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How protected are you and your data?


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By Nisa Vithana

Undoubtedly technology has become a daily part of our lives, and to be honest sometimes we feel a bit overwhelmed by it. Every morning we wake up to our devices, “What have I missed while I was sleeping through the night. Should I check my messages, Facebook notifications, LinkedIn NewsFeed, Twitter feed, where should I post my morning selfie, Instagram or Snapchat and how does snapchat work anyway?” 

We often contemplate about these thoughts during the day, and if we can find time in between, some of us work for a living too. We often check bank balances online, purchase our favourite pair of shoes by using the credit card, and fill that e-registration form of the hotel that we are planning to spend the holiday, or enter our personal information on number of online forms while browsing the internet. These are only a few things that we deal with whilst interacting with technology. Whether we like it or not almost everything has become digitised and every day we struggle to keep up with the constant advancement in technology.

Have you ever been a victim of a cyber-attack or have you not even heard of that word? Most of us who own an e-mail address have become a victim of a data breach at least once in our lifetime. The moment you receive a promotional email from a vendor whom you did not subscribe or you see a discount of an item of a site you just visited, receive a suggestion for your next purchase, unknowingly you’ve exposed your sensitive, protected or confidential information to a system owner. 



What is sensitive data?

Predominantly, our whole life revolves around data. Once we are born to this world our biological information such as organs, cells tissues, blood type and all physical materials from human body are identified. Then we’ve been given a name as an identification, given an identification number and as per our biological characteristics we’ve been allocated to a social group. Eventually we create our own internet identity such as an e-mail address, FB account, twitter, Instagram, LinkedIn and the list goes on. Simultaneously we build our own psychological identity such as qualities, beliefs, personality, expressions which relates to our self-image, self-esteem and individuality. A combination of these characteristics allows an individual to appear unique as an identifiable person.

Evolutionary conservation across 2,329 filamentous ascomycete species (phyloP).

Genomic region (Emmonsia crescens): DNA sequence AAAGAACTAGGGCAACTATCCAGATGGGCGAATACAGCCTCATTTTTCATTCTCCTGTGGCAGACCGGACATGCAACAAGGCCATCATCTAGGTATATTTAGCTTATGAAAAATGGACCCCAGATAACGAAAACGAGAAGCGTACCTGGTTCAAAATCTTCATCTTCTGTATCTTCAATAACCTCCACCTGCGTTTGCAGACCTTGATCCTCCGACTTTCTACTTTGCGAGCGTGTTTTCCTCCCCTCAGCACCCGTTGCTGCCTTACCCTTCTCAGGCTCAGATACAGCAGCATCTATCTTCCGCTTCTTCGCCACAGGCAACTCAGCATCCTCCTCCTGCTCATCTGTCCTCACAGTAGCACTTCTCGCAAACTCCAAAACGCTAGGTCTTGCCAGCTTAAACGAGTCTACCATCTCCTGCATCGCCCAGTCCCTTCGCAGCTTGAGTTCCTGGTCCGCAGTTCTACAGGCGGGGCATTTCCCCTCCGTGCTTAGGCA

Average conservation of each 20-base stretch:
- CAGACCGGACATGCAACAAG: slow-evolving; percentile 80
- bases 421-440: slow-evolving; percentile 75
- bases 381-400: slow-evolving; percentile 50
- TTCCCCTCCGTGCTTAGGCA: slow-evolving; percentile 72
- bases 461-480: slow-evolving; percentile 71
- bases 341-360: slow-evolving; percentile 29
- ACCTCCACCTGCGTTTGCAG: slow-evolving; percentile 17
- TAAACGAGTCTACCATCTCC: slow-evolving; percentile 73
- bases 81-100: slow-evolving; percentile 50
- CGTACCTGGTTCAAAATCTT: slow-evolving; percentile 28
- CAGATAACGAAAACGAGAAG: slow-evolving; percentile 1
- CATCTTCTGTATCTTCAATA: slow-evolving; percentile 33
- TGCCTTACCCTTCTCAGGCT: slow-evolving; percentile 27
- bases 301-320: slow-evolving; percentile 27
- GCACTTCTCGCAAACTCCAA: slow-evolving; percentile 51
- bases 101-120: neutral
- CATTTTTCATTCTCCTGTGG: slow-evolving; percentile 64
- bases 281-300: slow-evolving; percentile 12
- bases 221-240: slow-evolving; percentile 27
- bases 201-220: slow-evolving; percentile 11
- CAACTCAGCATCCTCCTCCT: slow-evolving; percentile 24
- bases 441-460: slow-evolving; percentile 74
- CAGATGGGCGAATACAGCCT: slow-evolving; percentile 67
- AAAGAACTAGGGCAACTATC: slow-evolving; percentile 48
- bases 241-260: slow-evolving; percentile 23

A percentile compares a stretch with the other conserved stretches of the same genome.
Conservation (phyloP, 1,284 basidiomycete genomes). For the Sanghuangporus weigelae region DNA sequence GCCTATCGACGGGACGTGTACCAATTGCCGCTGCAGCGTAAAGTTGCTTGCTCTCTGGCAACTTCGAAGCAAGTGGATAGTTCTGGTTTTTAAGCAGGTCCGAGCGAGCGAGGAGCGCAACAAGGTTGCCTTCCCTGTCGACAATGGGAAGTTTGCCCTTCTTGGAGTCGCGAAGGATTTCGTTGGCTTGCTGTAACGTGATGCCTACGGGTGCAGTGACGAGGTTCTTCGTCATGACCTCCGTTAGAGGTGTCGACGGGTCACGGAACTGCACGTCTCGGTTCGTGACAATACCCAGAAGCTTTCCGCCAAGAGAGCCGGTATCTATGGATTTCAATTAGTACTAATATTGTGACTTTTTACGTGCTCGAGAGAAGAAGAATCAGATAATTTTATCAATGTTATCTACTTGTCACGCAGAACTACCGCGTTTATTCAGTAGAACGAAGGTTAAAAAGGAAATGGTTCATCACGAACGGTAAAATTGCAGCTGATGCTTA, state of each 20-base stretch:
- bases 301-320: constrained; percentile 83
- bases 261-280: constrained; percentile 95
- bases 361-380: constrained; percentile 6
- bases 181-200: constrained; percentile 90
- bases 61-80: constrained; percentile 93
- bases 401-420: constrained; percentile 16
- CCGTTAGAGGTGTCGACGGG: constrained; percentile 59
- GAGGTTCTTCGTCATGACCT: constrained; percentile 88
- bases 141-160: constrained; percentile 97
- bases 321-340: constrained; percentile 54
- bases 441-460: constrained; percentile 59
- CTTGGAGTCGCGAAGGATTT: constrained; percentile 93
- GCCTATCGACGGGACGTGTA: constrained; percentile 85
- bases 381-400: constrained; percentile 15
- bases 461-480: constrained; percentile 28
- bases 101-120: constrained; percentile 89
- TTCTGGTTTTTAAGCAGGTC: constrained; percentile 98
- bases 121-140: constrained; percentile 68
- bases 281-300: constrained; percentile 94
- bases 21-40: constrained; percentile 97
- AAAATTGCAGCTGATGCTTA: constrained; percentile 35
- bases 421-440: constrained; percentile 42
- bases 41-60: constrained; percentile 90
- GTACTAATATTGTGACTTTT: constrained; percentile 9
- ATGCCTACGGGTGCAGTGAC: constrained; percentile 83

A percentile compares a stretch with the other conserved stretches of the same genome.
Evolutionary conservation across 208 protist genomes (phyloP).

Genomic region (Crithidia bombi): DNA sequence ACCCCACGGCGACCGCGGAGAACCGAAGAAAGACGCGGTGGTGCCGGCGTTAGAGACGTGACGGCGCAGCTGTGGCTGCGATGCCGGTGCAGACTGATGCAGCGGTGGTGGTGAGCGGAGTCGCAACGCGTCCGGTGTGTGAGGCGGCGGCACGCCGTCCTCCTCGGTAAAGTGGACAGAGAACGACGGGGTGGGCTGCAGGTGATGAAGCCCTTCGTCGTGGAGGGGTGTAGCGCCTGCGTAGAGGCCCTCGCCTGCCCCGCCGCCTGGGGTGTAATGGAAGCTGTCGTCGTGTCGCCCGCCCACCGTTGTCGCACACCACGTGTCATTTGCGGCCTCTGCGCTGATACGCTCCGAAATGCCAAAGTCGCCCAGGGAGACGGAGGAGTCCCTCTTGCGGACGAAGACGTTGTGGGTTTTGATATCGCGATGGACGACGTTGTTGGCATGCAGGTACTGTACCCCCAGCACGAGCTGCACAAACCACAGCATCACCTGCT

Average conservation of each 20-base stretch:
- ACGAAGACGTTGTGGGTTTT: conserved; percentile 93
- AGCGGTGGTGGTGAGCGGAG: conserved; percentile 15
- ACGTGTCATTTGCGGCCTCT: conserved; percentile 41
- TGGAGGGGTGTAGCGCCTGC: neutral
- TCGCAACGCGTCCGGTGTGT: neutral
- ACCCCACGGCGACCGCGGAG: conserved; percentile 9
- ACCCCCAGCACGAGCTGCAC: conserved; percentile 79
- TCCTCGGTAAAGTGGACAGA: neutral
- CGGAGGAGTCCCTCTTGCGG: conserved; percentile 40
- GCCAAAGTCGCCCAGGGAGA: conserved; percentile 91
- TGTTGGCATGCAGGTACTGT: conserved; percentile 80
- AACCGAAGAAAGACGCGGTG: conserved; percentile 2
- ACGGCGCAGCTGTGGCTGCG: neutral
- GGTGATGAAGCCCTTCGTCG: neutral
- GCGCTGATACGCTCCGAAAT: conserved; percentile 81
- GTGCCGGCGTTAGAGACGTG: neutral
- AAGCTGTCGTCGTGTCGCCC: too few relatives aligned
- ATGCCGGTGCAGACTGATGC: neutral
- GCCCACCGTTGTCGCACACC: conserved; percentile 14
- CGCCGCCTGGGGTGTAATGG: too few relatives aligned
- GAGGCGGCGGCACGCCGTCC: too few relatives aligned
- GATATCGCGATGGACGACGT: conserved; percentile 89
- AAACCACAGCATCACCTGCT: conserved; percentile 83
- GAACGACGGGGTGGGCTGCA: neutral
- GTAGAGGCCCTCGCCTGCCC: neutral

Every day we use these information to mark our presence, get things done, make our own decisions and for our physical well-being. We all have our own set of personal information which we don’t want to disclose due to various personal reasons. Whether you are a top-notch CEO of a fortune 500 company or a farmer who owns fields in a tiny tropical island, your personal information is your identity. Organisations today collect huge amounts of information from their stakeholders. Creating a social networking account has no difference in creating a bank account or registering for an online degree or fill up a bio-data. Assume those key pieces of your personal information are stolen from you and perhaps shared with criminals and used for illegal activities to impersonate you, how would you feel?

By law, sensitive data refers to personally identifiable information such as racial and ethnic origin, philosophical and religious, political opinions, biometric and genetic information, sexual orientation or any data concerning to health of a natural living person that must be protected from unauthorised access. Be it an individual or an organisation, access to sensitive data must be safeguarded for various legal and ethical reasons and for issues pertaining to your personal privacy or proprietary considerations. 



How to protect your sensitive data?

Over the last few years with the rapid development of technology, the importance of data protection increased at an unprecedented rate. Organisations collect, store and process more information on individuals than ever before. People invest on safeguarding physical assets such as money, property and vehicles, thus leaving most important personal data unattended. 



Encrypt data on your devices